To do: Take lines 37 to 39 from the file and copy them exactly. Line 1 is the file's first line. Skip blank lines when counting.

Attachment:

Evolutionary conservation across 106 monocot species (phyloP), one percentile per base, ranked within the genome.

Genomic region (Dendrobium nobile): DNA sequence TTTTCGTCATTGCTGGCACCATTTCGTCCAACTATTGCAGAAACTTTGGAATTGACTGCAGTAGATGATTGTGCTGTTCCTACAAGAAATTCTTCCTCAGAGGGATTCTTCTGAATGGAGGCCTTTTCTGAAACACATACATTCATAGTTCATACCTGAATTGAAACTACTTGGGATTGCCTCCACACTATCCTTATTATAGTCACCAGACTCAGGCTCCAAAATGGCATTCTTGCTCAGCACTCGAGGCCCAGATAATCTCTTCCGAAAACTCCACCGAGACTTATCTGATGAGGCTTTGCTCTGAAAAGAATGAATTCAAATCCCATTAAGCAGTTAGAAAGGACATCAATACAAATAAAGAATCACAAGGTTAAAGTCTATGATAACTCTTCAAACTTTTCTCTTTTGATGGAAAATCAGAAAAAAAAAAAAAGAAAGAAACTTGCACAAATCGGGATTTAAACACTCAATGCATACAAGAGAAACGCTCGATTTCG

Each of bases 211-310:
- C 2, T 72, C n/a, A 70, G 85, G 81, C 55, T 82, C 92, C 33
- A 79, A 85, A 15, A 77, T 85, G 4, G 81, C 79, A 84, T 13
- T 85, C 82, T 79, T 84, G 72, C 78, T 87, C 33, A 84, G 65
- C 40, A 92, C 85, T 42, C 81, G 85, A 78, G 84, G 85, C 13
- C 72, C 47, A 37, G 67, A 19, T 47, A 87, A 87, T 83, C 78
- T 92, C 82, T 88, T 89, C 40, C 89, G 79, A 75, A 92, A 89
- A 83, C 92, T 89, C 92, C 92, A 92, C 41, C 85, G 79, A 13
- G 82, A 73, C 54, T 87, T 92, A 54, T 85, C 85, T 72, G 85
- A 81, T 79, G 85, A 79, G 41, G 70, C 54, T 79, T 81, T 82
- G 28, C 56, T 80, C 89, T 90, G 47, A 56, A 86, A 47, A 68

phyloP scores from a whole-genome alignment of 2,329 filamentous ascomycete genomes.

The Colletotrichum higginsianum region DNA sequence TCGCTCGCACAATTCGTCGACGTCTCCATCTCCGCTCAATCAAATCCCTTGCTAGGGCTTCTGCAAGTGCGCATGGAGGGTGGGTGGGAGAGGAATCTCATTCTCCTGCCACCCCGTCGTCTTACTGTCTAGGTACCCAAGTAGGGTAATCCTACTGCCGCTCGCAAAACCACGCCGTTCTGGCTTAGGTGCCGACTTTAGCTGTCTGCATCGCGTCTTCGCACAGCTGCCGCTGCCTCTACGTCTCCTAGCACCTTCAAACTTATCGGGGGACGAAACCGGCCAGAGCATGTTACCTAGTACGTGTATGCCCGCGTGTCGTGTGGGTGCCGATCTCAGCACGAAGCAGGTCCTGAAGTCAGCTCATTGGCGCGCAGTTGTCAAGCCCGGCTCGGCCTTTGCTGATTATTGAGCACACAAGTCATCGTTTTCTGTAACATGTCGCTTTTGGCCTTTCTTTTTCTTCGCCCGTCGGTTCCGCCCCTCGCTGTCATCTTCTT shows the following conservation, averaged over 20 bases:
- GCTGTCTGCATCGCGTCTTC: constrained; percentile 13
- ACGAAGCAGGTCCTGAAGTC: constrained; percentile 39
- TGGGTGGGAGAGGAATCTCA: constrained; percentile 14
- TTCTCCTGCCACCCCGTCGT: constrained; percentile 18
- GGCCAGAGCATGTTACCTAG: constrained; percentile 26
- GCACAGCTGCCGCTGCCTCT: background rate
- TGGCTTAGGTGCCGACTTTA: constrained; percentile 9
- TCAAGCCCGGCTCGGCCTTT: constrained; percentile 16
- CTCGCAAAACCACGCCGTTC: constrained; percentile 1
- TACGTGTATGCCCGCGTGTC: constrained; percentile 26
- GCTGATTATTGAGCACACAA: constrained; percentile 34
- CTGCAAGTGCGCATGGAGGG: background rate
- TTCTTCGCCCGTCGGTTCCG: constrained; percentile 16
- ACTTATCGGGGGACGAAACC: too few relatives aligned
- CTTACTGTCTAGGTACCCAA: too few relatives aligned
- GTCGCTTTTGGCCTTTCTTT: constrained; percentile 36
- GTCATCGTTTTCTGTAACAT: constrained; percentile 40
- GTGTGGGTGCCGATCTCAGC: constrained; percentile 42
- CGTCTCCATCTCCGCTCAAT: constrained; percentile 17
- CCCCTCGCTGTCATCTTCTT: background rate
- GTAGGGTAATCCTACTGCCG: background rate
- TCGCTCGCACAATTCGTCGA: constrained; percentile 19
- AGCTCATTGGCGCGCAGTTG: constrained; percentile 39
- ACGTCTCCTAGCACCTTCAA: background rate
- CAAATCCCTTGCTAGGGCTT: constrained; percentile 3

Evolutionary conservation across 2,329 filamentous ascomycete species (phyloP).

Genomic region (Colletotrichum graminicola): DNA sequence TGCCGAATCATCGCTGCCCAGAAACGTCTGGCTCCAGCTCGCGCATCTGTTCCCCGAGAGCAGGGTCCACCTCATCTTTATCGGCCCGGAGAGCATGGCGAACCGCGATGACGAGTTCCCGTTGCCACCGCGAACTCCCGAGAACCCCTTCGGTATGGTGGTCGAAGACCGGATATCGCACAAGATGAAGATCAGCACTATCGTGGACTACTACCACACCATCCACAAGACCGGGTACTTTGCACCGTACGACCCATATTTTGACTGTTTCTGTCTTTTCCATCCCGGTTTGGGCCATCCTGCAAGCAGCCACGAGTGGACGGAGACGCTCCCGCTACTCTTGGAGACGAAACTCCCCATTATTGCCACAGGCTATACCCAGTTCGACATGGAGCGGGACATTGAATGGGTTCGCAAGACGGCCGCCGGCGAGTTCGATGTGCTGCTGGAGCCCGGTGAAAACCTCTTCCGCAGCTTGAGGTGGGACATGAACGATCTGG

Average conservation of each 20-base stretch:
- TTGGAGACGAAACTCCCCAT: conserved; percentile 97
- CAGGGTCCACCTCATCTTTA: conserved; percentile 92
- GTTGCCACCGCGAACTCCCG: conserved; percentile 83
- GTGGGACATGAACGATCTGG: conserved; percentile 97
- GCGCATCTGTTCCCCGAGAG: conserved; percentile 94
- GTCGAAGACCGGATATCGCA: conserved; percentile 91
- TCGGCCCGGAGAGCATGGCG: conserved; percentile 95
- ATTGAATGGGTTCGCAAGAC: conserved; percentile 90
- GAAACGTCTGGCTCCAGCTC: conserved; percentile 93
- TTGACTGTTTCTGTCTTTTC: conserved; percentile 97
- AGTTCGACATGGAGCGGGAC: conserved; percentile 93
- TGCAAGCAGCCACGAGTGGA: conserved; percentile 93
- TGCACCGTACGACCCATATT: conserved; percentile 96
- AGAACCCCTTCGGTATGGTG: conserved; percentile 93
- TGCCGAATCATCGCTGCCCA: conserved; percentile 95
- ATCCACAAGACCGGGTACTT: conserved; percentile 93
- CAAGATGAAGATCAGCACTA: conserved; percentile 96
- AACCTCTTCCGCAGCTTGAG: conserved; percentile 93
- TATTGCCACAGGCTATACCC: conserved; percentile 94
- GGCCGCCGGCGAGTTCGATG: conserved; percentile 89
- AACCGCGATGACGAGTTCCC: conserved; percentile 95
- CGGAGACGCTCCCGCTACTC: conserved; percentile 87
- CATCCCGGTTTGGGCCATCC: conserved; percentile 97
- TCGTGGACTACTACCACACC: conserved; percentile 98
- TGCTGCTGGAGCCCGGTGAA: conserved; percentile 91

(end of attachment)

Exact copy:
- TCGCTCGCACAATTCGTCGA: constrained; percentile 19
- AGCTCATTGGCGCGCAGTTG: constrained; percentile 39
- ACGTCTCCTAGCACCTTCAA: background rate